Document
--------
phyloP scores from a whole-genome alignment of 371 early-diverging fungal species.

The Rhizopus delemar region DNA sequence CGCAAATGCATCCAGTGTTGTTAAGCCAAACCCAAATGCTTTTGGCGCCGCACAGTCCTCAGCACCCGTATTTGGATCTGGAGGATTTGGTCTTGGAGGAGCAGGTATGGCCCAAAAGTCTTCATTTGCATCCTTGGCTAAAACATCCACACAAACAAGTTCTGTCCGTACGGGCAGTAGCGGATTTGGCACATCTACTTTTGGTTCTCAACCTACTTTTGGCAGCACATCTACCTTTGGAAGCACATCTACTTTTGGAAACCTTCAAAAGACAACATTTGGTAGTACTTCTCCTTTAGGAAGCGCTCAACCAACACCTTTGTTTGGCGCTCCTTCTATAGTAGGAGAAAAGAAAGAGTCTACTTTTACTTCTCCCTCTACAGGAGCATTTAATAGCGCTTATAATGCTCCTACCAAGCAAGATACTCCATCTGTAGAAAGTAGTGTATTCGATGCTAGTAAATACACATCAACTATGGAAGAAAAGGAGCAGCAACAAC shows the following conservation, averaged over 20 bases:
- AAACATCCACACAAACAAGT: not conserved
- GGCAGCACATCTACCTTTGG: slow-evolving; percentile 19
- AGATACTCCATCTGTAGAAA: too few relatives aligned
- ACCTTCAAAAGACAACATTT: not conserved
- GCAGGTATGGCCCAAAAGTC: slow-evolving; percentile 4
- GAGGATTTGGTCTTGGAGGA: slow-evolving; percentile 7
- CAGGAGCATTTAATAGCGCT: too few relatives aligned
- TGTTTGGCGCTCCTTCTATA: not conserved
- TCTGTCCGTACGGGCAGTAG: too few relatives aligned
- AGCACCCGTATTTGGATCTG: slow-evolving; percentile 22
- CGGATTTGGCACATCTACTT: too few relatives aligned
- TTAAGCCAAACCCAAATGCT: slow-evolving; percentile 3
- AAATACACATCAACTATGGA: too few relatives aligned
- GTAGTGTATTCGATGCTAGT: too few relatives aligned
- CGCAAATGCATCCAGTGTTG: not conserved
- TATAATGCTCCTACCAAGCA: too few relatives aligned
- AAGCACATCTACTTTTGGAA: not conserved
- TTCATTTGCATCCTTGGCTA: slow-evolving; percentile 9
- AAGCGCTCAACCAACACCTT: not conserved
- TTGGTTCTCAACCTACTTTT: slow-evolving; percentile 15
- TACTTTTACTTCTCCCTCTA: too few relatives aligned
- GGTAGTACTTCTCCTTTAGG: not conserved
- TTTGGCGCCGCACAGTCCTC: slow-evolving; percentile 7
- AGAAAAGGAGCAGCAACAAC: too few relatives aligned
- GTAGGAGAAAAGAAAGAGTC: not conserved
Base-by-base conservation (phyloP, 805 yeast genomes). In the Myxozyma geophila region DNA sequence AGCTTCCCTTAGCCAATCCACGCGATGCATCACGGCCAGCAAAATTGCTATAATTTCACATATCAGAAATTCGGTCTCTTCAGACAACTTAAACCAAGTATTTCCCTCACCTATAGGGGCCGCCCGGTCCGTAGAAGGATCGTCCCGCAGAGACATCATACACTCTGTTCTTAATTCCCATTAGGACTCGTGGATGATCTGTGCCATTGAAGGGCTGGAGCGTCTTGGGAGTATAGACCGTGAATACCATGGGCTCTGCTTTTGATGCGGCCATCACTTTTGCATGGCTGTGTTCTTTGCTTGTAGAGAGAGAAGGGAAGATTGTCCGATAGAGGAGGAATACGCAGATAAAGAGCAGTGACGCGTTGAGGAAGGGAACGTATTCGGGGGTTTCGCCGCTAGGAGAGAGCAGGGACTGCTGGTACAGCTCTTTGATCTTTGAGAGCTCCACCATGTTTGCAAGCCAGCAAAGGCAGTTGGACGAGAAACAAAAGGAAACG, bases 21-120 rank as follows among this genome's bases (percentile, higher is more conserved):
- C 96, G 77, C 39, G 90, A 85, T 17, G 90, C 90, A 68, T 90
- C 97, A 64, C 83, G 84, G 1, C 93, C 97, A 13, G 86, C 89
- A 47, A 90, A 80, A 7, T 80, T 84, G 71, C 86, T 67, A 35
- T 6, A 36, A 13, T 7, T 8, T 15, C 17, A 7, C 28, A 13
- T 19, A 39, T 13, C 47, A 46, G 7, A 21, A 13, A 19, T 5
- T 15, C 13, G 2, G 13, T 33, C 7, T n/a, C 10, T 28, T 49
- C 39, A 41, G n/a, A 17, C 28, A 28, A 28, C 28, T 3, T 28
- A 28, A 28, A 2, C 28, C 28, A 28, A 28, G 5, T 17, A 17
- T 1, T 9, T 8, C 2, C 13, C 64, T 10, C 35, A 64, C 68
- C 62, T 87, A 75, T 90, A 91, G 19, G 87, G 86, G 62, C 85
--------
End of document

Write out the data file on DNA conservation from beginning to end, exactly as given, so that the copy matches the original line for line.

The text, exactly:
phyloP scores from a whole-genome alignment of 371 early-diverging fungal species.

The Rhizopus delemar region DNA sequence CGCAAATGCATCCAGTGTTGTTAAGCCAAACCCAAATGCTTTTGGCGCCGCACAGTCCTCAGCACCCGTATTTGGATCTGGAGGATTTGGTCTTGGAGGAGCAGGTATGGCCCAAAAGTCTTCATTTGCATCCTTGGCTAAAACATCCACACAAACAAGTTCTGTCCGTACGGGCAGTAGCGGATTTGGCACATCTACTTTTGGTTCTCAACCTACTTTTGGCAGCACATCTACCTTTGGAAGCACATCTACTTTTGGAAACCTTCAAAAGACAACATTTGGTAGTACTTCTCCTTTAGGAAGCGCTCAACCAACACCTTTGTTTGGCGCTCCTTCTATAGTAGGAGAAAAGAAAGAGTCTACTTTTACTTCTCCCTCTACAGGAGCATTTAATAGCGCTTATAATGCTCCTACCAAGCAAGATACTCCATCTGTAGAAAGTAGTGTATTCGATGCTAGTAAATACACATCAACTATGGAAGAAAAGGAGCAGCAACAAC shows the following conservation, averaged over 20 bases:
- AAACATCCACACAAACAAGT: not conserved
- GGCAGCACATCTACCTTTGG: slow-evolving; percentile 19
- AGATACTCCATCTGTAGAAA: too few relatives aligned
- ACCTTCAAAAGACAACATTT: not conserved
- GCAGGTATGGCCCAAAAGTC: slow-evolving; percentile 4
- GAGGATTTGGTCTTGGAGGA: slow-evolving; percentile 7
- CAGGAGCATTTAATAGCGCT: too few relatives aligned
- TGTTTGGCGCTCCTTCTATA: not conserved
- TCTGTCCGTACGGGCAGTAG: too few relatives aligned
- AGCACCCGTATTTGGATCTG: slow-evolving; percentile 22
- CGGATTTGGCACATCTACTT: too few relatives aligned
- TTAAGCCAAACCCAAATGCT: slow-evolving; percentile 3
- AAATACACATCAACTATGGA: too few relatives aligned
- GTAGTGTATTCGATGCTAGT: too few relatives aligned
- CGCAAATGCATCCAGTGTTG: not conserved
- TATAATGCTCCTACCAAGCA: too few relatives aligned
- AAGCACATCTACTTTTGGAA: not conserved
- TTCATTTGCATCCTTGGCTA: slow-evolving; percentile 9
- AAGCGCTCAACCAACACCTT: not conserved
- TTGGTTCTCAACCTACTTTT: slow-evolving; percentile 15
- TACTTTTACTTCTCCCTCTA: too few relatives aligned
- GGTAGTACTTCTCCTTTAGG: not conserved
- TTTGGCGCCGCACAGTCCTC: slow-evolving; percentile 7
- AGAAAAGGAGCAGCAACAAC: too few relatives aligned
- GTAGGAGAAAAGAAAGAGTC: not conserved
Base-by-base conservation (phyloP, 805 yeast genomes). In the Myxozyma geophila region DNA sequence AGCTTCCCTTAGCCAATCCACGCGATGCATCACGGCCAGCAAAATTGCTATAATTTCACATATCAGAAATTCGGTCTCTTCAGACAACTTAAACCAAGTATTTCCCTCACCTATAGGGGCCGCCCGGTCCGTAGAAGGATCGTCCCGCAGAGACATCATACACTCTGTTCTTAATTCCCATTAGGACTCGTGGATGATCTGTGCCATTGAAGGGCTGGAGCGTCTTGGGAGTATAGACCGTGAATACCATGGGCTCTGCTTTTGATGCGGCCATCACTTTTGCATGGCTGTGTTCTTTGCTTGTAGAGAGAGAAGGGAAGATTGTCCGATAGAGGAGGAATACGCAGATAAAGAGCAGTGACGCGTTGAGGAAGGGAACGTATTCGGGGGTTTCGCCGCTAGGAGAGAGCAGGGACTGCTGGTACAGCTCTTTGATCTTTGAGAGCTCCACCATGTTTGCAAGCCAGCAAAGGCAGTTGGACGAGAAACAAAAGGAAACG, bases 21-120 rank as follows among this genome's bases (percentile, higher is more conserved):
- C 96, G 77, C 39, G 90, A 85, T 17, G 90, C 90, A 68, T 90
- C 97, A 64, C 83, G 84, G 1, C 93, C 97, A 13, G 86, C 89
- A 47, A 90, A 80, A 7, T 80, T 84, G 71, C 86, T 67, A 35
- T 6, A 36, A 13, T 7, T 8, T 15, C 17, A 7, C 28, A 13
- T 19, A 39, T 13, C 47, A 46, G 7, A 21, A 13, A 19, T 5
- T 15, C 13, G 2, G 13, T 33, C 7, T n/a, C 10, T 28, T 49
- C 39, A 41, G n/a, A 17, C 28, A 28, A 28, C 28, T 3, T 28
- A 28, A 28, A 2, C 28, C 28, A 28, A 28, G 5, T 17, A 17
- T 1, T 9, T 8, C 2, C 13, C 64, T 10, C 35, A 64, C 68
- C 62, T 87, A 75, T 90, A 91, G 19, G 87, G 86, G 62, C 85